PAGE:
End of the great toe ..0 5 of the skin is seen to be thrown into small ridges and furrows, The reader may verify these estimates for himself, but it B which run in curved lines parallel to one another, so that an im- better to try them on some other person, becanse the impressions pression made on the surface, or tops of the ridges, is only con | produced upon the eye and the mind by the sight and knowledge veyed down to the papillæ immediately beneath it, and does not of the open compasses, have a tendency to bias the information press sideways on those of the other ridges. A more minute received from the sense alone. The legs of the compasses must examination of the tip of the finger with a lens, will show that be applied both at the same instant, and not moved before the these wavy ridges are subdivided into square-shaped masses by estimate is given. If they are moved, very different results will cross furrows, which occur at regular intervals, so as to leave be given. From these statistics it will be seen that the tip of the thickened part between of the same width as the ridge. the tongne is the most discriminating part of the whole body. Each one of the square-shaped masses has in its centre a little An easy verification of this will occur to every one when they repit, which is the opening of a sweat-gland. No guch definite member how small a flaw in the teeth the tongue can detect arrangement of ridge and furrow occurs in other parts of the flaw which is quite unnoticed by the tip of the finger, if that be body, where the sense of touch is comparatively obtuse, or applied to it. At first thought, it may seem strange that such rather, not nicely distinguishing.

acuteness of touch should be bestowed on an organ which is rarely used to gain tactile information, and so placed as to be the skin which overlies those muscles. These nerves, too, are difficult of application to external objects; but when we con- | quite capable of conveying definite information to the brain, sider how needful it is that the tongue should be able to feel without the assistance of the nerves of touch. The naked arm every particle of food, so that we may know whether it is hard or in the dark) may be passed through the air where it touches soft, large or small, and be able to place it accurately between nothing, and yet the range of its sweep, the position to which it the teeth if it be not soft enough or too small, we cease to think is brought, and the amount of effort required to do all this, is the arrangement strange. The tongue, too, works in the dark known to the mind. In some rare instances this sense is lost with very little assistance from other senses, and so must be without any of the others being impaired, and a case is on record always on the alert.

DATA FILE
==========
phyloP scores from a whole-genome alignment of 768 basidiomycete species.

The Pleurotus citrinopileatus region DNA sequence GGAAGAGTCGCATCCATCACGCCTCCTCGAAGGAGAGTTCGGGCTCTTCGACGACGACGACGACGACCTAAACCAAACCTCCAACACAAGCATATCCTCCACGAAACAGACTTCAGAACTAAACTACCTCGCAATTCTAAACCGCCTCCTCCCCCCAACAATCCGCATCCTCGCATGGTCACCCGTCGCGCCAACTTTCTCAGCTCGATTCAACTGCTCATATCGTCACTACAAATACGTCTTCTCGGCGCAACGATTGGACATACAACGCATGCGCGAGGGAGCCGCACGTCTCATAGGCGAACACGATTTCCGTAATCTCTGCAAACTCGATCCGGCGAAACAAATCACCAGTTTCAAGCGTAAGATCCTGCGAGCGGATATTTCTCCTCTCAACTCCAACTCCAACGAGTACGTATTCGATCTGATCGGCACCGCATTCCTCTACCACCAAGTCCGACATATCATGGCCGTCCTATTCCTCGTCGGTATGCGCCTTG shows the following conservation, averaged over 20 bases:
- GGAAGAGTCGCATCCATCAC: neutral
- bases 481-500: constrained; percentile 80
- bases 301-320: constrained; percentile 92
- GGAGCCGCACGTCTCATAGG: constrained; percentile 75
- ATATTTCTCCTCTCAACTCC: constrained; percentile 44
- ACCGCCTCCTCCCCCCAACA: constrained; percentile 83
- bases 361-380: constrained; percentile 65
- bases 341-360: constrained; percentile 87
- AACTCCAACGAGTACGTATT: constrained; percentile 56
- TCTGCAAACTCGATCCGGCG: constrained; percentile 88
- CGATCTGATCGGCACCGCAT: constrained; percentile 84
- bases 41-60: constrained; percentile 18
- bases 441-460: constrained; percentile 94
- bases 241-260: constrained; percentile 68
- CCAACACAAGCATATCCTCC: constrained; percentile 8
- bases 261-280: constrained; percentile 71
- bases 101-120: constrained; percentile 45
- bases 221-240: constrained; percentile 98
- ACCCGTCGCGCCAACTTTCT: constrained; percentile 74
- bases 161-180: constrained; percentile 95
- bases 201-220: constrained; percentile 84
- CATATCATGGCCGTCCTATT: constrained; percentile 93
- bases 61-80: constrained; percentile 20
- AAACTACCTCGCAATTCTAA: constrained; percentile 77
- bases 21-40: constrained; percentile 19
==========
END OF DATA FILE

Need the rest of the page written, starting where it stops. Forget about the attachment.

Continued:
of a mother who could hold her child while she looked at it, but Next to the tongue come the tips of the fingers and thumb, directly she looked away she let it fall, because the muscular These are the salient points of that wonderful piece of mechan- sense (not the muscular power) was gone. ism, the hand. The hand of man is pre-eminently the tactile Having indicated the distinction between the muscular and organ, and the free sweep of the arm, which enables it to turn in tactile senses, we must leave the reader to follow out for himself every direction, and to be applied to every part of the person, is the complicated applications of these combined senses to gain a an admirable accessory to its acute sense of touch. The lips knowledge of outward objects. How, for instance, both are are but little inferior to the fingers in acuteness of touch. A necessary to distinguish india-rubber from clay or from marble ; story is told of a blind girl, whose employment caused a thicken- and how the ideas of length, extent, and solidity are gained by ing of the cuticle of her fingers to such an extent as to create a passing the hand in one, two, or many directions over the outside difficulty in reading her New Testament in raised letters for the of bodies. Let him also notice the wonderful adaptation of the blind. She at first tried the unfortunate expedient of paring the human hand to obtain all this information. If he will take the skin of her fingers, which made them more acute for a short period, trouble to do this, he will be struck with the marvellous combut in the end, of course, duller, so that she could no longer read plexity of the ideas which come trooping into the mind when the loved volume. With a sentiment of grief and despair she so simple an action is performed as the grasping an object with stooped to give the sacred text a farewell kiss, and so discovered the hand. a new mode of studying it. Though, doubtless, this has become quite a platform story, it has in it so much physiological truth that there need be no hesitation in repeating it. Referring